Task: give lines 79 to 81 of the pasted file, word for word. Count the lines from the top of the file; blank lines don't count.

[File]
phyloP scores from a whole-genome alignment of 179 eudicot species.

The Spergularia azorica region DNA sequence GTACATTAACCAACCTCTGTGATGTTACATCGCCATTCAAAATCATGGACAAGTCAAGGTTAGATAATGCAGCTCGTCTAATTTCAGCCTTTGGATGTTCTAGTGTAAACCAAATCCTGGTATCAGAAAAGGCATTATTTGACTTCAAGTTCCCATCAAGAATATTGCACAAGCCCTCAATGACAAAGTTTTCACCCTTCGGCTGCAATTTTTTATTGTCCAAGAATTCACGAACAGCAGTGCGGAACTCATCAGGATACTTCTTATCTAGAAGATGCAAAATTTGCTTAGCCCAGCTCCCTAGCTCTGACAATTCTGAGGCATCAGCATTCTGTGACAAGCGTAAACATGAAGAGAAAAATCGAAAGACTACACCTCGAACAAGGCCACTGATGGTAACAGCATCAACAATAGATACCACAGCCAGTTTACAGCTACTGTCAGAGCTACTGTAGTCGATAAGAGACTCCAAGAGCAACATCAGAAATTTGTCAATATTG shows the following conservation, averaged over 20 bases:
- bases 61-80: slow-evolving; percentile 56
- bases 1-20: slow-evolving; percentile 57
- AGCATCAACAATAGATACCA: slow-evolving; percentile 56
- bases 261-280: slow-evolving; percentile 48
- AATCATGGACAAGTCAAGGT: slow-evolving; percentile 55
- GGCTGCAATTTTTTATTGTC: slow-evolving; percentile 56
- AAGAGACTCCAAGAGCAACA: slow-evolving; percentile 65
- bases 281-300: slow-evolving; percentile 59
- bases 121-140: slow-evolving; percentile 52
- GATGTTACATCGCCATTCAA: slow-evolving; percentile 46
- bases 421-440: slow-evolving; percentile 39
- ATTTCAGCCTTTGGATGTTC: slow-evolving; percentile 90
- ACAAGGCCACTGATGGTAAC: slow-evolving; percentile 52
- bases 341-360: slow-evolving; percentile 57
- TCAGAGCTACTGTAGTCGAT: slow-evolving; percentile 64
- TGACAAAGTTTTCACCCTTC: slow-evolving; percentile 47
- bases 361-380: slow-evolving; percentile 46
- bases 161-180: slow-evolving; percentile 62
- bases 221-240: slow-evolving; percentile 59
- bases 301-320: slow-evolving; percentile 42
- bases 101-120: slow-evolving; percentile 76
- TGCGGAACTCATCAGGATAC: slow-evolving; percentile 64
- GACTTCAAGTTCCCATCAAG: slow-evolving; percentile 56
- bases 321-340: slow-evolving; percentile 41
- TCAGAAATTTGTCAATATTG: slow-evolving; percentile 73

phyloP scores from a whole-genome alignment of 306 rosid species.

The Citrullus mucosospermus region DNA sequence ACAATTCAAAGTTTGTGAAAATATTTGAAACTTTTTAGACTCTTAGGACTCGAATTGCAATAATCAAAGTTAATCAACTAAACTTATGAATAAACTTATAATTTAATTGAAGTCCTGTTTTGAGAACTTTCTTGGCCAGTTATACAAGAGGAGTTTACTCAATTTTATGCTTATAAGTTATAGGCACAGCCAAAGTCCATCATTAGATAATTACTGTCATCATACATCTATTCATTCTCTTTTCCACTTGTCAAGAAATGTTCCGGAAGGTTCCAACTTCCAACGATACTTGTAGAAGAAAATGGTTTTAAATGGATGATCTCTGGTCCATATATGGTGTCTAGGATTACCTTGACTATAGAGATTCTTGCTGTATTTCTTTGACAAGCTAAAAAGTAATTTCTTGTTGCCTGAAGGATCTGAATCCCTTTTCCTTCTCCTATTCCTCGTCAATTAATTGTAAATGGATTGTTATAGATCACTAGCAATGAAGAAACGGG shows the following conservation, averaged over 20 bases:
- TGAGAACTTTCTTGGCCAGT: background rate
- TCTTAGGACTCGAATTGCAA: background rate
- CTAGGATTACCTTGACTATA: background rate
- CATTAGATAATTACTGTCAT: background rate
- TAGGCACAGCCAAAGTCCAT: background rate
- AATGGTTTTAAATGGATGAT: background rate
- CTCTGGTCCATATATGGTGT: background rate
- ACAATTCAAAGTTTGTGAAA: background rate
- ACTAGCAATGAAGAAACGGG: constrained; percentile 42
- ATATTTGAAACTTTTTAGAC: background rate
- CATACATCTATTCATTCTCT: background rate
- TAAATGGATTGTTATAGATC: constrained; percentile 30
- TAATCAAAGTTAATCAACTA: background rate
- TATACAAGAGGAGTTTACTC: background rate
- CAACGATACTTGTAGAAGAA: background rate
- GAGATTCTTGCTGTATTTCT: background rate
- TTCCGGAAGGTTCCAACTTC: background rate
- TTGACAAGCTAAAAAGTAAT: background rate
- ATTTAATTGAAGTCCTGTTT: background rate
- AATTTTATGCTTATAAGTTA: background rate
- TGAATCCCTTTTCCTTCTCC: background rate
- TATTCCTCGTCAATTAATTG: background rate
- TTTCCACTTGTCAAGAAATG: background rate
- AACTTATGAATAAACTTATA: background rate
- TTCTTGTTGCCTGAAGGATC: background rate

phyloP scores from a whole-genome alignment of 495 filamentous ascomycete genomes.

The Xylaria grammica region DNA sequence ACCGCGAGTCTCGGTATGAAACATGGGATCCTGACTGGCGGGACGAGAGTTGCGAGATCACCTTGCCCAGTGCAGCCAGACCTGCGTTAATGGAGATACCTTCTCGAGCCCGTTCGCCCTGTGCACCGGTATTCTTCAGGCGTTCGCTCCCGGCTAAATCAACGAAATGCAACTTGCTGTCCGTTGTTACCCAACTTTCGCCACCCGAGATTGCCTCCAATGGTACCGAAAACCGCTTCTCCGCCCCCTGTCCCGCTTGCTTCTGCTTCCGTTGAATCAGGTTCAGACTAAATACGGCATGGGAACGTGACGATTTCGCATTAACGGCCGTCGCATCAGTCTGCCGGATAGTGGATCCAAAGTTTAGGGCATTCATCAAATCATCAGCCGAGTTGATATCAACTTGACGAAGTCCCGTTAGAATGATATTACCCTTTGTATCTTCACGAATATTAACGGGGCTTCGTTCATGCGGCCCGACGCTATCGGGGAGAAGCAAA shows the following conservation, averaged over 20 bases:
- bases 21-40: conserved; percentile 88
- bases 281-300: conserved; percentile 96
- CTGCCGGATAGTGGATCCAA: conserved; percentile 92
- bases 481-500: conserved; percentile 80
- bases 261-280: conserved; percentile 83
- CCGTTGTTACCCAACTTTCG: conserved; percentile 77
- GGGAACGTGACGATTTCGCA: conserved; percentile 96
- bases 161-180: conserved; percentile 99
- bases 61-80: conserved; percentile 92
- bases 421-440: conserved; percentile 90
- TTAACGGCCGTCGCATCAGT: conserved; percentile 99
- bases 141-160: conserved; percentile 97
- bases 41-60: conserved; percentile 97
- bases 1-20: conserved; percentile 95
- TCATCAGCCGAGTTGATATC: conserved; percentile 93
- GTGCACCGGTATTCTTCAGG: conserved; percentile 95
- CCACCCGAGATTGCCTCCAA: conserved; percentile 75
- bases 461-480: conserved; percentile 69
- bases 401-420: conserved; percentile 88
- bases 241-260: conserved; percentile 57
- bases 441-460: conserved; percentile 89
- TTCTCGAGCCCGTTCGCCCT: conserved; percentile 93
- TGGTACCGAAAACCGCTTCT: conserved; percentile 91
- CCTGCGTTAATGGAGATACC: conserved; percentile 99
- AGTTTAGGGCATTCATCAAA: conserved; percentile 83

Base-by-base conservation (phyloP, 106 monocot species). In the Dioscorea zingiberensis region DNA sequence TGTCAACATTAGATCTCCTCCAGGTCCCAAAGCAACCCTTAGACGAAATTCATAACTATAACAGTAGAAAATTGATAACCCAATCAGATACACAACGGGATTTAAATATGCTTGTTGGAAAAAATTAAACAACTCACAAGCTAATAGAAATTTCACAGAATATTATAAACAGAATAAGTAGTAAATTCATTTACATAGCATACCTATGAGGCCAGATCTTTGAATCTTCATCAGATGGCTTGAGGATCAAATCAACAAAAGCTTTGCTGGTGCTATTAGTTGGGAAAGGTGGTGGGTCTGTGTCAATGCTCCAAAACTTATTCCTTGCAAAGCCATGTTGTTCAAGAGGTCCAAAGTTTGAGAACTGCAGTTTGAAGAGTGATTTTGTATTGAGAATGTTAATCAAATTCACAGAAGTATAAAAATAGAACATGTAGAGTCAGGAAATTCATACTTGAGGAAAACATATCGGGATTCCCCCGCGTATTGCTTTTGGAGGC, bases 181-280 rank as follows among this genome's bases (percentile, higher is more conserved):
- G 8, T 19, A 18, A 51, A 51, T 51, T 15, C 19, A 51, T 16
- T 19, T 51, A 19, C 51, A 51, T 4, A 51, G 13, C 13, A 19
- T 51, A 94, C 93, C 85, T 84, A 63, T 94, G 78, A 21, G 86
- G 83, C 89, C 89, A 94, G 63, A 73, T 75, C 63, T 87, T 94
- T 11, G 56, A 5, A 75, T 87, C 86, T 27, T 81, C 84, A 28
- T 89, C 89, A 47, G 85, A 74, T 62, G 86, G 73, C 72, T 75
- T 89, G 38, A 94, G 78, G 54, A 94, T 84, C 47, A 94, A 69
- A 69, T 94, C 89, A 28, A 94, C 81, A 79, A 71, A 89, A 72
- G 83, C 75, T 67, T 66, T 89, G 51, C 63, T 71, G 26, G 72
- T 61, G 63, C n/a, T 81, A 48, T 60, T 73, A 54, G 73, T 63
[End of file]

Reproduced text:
- TGGTACCGAAAACCGCTTCT: conserved; percentile 91
- CCTGCGTTAATGGAGATACC: conserved; percentile 99
- AGTTTAGGGCATTCATCAAA: conserved; percentile 83